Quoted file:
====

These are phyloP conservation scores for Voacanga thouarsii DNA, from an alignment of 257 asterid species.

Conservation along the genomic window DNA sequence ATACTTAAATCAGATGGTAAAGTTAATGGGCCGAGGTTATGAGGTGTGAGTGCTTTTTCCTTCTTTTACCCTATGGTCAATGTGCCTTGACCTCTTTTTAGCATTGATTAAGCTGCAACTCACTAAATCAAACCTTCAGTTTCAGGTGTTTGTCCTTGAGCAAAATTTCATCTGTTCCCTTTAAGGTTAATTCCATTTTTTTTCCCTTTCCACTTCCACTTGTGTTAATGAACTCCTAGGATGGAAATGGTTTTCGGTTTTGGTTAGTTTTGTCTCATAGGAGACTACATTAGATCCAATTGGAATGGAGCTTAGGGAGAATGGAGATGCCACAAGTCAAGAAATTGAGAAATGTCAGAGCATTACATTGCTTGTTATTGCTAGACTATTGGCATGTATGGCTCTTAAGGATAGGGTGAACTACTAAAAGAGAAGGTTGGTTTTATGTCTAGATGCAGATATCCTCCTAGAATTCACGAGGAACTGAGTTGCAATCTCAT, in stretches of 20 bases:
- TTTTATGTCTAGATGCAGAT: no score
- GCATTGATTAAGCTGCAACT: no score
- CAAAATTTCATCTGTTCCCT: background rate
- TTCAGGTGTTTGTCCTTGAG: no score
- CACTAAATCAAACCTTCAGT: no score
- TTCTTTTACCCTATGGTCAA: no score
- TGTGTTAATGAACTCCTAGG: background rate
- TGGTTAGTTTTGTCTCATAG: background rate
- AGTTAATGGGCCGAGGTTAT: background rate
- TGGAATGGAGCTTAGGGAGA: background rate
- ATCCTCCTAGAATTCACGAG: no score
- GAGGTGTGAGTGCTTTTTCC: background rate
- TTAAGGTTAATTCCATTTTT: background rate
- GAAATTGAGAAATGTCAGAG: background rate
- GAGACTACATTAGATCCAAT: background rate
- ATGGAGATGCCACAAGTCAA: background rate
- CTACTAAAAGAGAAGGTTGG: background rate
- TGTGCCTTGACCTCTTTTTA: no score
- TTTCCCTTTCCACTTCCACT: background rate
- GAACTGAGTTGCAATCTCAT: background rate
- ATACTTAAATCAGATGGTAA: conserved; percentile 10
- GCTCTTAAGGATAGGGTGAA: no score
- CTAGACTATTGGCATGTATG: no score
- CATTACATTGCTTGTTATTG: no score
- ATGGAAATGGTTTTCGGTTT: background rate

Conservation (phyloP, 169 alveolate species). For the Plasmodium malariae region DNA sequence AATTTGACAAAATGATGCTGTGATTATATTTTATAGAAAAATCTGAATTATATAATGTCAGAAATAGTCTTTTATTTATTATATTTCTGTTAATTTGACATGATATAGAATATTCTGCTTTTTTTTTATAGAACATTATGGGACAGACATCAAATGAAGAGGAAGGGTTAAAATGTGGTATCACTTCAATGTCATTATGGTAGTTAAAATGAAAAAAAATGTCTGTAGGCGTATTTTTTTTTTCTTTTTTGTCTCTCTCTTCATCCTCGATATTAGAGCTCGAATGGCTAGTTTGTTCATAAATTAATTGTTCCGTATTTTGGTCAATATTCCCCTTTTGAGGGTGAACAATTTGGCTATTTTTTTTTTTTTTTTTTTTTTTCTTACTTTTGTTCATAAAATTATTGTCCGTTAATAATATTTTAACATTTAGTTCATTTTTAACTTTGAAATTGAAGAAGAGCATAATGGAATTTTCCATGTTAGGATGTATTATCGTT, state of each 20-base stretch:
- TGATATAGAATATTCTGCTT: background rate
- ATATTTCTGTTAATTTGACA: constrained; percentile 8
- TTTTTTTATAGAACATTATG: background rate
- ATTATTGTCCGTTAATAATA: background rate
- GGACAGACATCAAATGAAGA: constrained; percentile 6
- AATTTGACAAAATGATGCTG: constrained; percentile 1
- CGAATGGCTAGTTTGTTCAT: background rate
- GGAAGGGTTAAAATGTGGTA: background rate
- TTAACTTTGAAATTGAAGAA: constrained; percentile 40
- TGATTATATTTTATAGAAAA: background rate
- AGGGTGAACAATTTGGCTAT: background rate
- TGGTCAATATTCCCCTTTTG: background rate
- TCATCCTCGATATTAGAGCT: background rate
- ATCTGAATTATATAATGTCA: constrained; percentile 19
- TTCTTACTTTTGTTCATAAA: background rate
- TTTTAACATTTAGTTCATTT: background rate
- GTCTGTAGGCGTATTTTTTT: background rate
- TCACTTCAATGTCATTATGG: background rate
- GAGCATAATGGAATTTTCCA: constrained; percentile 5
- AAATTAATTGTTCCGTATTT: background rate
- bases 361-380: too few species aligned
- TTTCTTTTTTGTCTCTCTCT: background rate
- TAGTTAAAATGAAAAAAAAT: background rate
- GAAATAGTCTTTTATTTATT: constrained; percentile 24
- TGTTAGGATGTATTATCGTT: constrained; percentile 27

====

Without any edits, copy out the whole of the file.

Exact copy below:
These are phyloP conservation scores for Voacanga thouarsii DNA, from an alignment of 257 asterid species.

Conservation along the genomic window DNA sequence ATACTTAAATCAGATGGTAAAGTTAATGGGCCGAGGTTATGAGGTGTGAGTGCTTTTTCCTTCTTTTACCCTATGGTCAATGTGCCTTGACCTCTTTTTAGCATTGATTAAGCTGCAACTCACTAAATCAAACCTTCAGTTTCAGGTGTTTGTCCTTGAGCAAAATTTCATCTGTTCCCTTTAAGGTTAATTCCATTTTTTTTCCCTTTCCACTTCCACTTGTGTTAATGAACTCCTAGGATGGAAATGGTTTTCGGTTTTGGTTAGTTTTGTCTCATAGGAGACTACATTAGATCCAATTGGAATGGAGCTTAGGGAGAATGGAGATGCCACAAGTCAAGAAATTGAGAAATGTCAGAGCATTACATTGCTTGTTATTGCTAGACTATTGGCATGTATGGCTCTTAAGGATAGGGTGAACTACTAAAAGAGAAGGTTGGTTTTATGTCTAGATGCAGATATCCTCCTAGAATTCACGAGGAACTGAGTTGCAATCTCAT, in stretches of 20 bases:
- TTTTATGTCTAGATGCAGAT: no score
- GCATTGATTAAGCTGCAACT: no score
- CAAAATTTCATCTGTTCCCT: background rate
- TTCAGGTGTTTGTCCTTGAG: no score
- CACTAAATCAAACCTTCAGT: no score
- TTCTTTTACCCTATGGTCAA: no score
- TGTGTTAATGAACTCCTAGG: background rate
- TGGTTAGTTTTGTCTCATAG: background rate
- AGTTAATGGGCCGAGGTTAT: background rate
- TGGAATGGAGCTTAGGGAGA: background rate
- ATCCTCCTAGAATTCACGAG: no score
- GAGGTGTGAGTGCTTTTTCC: background rate
- TTAAGGTTAATTCCATTTTT: background rate
- GAAATTGAGAAATGTCAGAG: background rate
- GAGACTACATTAGATCCAAT: background rate
- ATGGAGATGCCACAAGTCAA: background rate
- CTACTAAAAGAGAAGGTTGG: background rate
- TGTGCCTTGACCTCTTTTTA: no score
- TTTCCCTTTCCACTTCCACT: background rate
- GAACTGAGTTGCAATCTCAT: background rate
- ATACTTAAATCAGATGGTAA: conserved; percentile 10
- GCTCTTAAGGATAGGGTGAA: no score
- CTAGACTATTGGCATGTATG: no score
- CATTACATTGCTTGTTATTG: no score
- ATGGAAATGGTTTTCGGTTT: background rate

Conservation (phyloP, 169 alveolate species). For the Plasmodium malariae region DNA sequence AATTTGACAAAATGATGCTGTGATTATATTTTATAGAAAAATCTGAATTATATAATGTCAGAAATAGTCTTTTATTTATTATATTTCTGTTAATTTGACATGATATAGAATATTCTGCTTTTTTTTTATAGAACATTATGGGACAGACATCAAATGAAGAGGAAGGGTTAAAATGTGGTATCACTTCAATGTCATTATGGTAGTTAAAATGAAAAAAAATGTCTGTAGGCGTATTTTTTTTTTCTTTTTTGTCTCTCTCTTCATCCTCGATATTAGAGCTCGAATGGCTAGTTTGTTCATAAATTAATTGTTCCGTATTTTGGTCAATATTCCCCTTTTGAGGGTGAACAATTTGGCTATTTTTTTTTTTTTTTTTTTTTTTCTTACTTTTGTTCATAAAATTATTGTCCGTTAATAATATTTTAACATTTAGTTCATTTTTAACTTTGAAATTGAAGAAGAGCATAATGGAATTTTCCATGTTAGGATGTATTATCGTT, state of each 20-base stretch:
- TGATATAGAATATTCTGCTT: background rate
- ATATTTCTGTTAATTTGACA: constrained; percentile 8
- TTTTTTTATAGAACATTATG: background rate
- ATTATTGTCCGTTAATAATA: background rate
- GGACAGACATCAAATGAAGA: constrained; percentile 6
- AATTTGACAAAATGATGCTG: constrained; percentile 1
- CGAATGGCTAGTTTGTTCAT: background rate
- GGAAGGGTTAAAATGTGGTA: background rate
- TTAACTTTGAAATTGAAGAA: constrained; percentile 40
- TGATTATATTTTATAGAAAA: background rate
- AGGGTGAACAATTTGGCTAT: background rate
- TGGTCAATATTCCCCTTTTG: background rate
- TCATCCTCGATATTAGAGCT: background rate
- ATCTGAATTATATAATGTCA: constrained; percentile 19
- TTCTTACTTTTGTTCATAAA: background rate
- TTTTAACATTTAGTTCATTT: background rate
- GTCTGTAGGCGTATTTTTTT: background rate
- TCACTTCAATGTCATTATGG: background rate
- GAGCATAATGGAATTTTCCA: constrained; percentile 5
- AAATTAATTGTTCCGTATTT: background rate
- bases 361-380: too few species aligned
- TTTCTTTTTTGTCTCTCTCT: background rate
- TAGTTAAAATGAAAAAAAAT: background rate
- GAAATAGTCTTTTATTTATT: constrained; percentile 24
- TGTTAGGATGTATTATCGTT: constrained; percentile 27